By Joseph Tsidulko
By Patrick Range McDonald
By David Futch
By Hillel Aron
By Dennis Romero
By Jill Stewart
By Dennis Romero
By Dennis Romero
Because we’ve all been trained to look down on television — quick now, try naming three really good TV critics — it’s become easy to overlook the inventiveness that went into making what Spelling memorably termed his “mind candy.” Sure, he produced hours and hours of appalling dreck, and not just in laughingstock flops like Models, Inc. (How did anyone ever sit through a single episode of his hit T.J. Hooker? Okay, okay, I know the answer: Heather Locklear.) But great producers are like home-run hitters — striking out is part of the deal. Spelling always understood that the seductiveness of television lay in its speed, wit and disposability. He displayed a knack for pulling off unlikely alchemies — turning a ZIP code into a watchword for glamour, transforming pimps into Huggy Bears, making Kate Jackson world-renowned as “the smart one.” He put Andy Warhol on The Love Boat, mass-marketed camp in Dynasty (how could America resist any program with a villainess named Alexis Morell Carrington Colby Dexter Rowan?) and helped set the template for post–Cold War youth culture all over the world. (My wife remembers how you could buy official Beverly Hills 90210 gear at a boutique in Singapore.) Even as the blithe consumerist hedonism of Spelling’s shows laid the groundwork for Entourage and Sex and the City, ensemble dramas like Dynasty and Melrose Place became the bridge between the daytime soaps and such current, critically idolized TV landmarks as Wisteria Lane and the Bada Bing Club.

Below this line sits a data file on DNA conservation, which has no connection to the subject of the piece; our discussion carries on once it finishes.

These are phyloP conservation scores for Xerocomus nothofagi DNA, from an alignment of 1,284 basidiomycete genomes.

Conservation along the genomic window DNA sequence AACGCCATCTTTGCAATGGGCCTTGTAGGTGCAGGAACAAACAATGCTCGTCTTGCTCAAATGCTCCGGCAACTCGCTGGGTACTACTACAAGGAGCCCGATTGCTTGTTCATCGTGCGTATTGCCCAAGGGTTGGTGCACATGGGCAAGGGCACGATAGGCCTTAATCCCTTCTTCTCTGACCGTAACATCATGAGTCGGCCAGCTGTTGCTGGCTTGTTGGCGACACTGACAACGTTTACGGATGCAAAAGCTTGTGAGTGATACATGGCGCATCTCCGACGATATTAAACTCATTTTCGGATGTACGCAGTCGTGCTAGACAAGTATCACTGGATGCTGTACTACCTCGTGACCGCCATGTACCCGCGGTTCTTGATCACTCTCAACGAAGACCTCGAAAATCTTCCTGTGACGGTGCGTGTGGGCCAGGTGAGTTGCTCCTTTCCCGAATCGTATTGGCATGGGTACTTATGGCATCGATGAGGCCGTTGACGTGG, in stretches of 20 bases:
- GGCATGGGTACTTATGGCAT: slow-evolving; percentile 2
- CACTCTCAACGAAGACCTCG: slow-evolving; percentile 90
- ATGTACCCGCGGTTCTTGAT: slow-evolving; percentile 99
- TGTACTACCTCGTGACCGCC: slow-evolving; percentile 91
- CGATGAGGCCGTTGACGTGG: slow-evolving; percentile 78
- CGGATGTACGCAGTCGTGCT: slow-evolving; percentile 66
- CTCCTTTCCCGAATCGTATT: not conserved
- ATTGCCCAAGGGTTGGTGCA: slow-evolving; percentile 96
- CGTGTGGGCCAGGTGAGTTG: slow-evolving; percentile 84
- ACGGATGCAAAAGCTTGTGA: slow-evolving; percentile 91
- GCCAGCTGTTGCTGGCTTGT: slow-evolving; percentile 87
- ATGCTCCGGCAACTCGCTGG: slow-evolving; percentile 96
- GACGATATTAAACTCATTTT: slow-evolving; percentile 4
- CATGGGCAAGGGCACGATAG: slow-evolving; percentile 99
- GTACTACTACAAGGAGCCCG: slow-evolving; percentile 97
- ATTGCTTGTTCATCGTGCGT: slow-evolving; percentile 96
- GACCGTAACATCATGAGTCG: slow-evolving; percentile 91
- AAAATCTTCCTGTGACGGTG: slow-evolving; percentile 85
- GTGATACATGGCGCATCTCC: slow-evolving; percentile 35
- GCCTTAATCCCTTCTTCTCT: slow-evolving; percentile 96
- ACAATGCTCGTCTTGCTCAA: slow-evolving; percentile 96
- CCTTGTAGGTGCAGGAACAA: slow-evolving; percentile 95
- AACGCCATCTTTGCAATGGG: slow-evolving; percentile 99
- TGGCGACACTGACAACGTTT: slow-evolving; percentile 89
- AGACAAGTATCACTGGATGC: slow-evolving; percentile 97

EVERYBODY HAS BEEN SHAPED — warped? — by his or her own favorite Spelling series. Mine is the very first one I ever remember watching: Burke’s Law, an early-’60s crime romp that, I didn’t grasp until later, was the first of his productions to properly express the man’s trademark style. It turned real life into a fantasy island.
Gene Barry starred as lady-killing Amos Burke, L.A.’s dapper chief of detectives, who just happened to be a millionaire back when that meant you could own a mansion and be chauffeured around town in your Rolls (his driver was played by the graceful Filipino actor Leon Lontoc). Between bonks, Burke spent his time solving murders — the title of every episode began with the words “Who Killed” — a vocation that led him to meet enough cameoing special guest stars to populate ThePacific Princess. Week after week, you’d see the likes of David Niven, Mary Astor, Sammy Davis Jr., Hoagy Carmichael and Zsa Zsa Gabor, back when she, and Hungarian paprika, were both thought to be hot.
As a Midwestern kid, I ate this all up, staying up past my bedtime to revel in the posh settings, cool murders and (naturally) the chicks. Like so many of Spelling’s programs, Burke’s Law posited a universe stocked with beautiful women whose virtue was as limited as their bodacity was boundless — they seemed to enter the room horizontally. Although I subsequently learned the hard truth that this was not gritty realism (which may be why I would eventually become a film critic), I must admit that a small part of me never really outgrew what I loved back then. Somewhere deep inside, I still expect that one day a décolleté socialite will start purring amorously just because I’ve walked through the door.
“Well, of course, you do,” I hear Aaron Spelling chuckle from the American Pavilion of the Great Beyond. “We are such stuff as adolescent dreams are made on. How do you think I got that mansion?”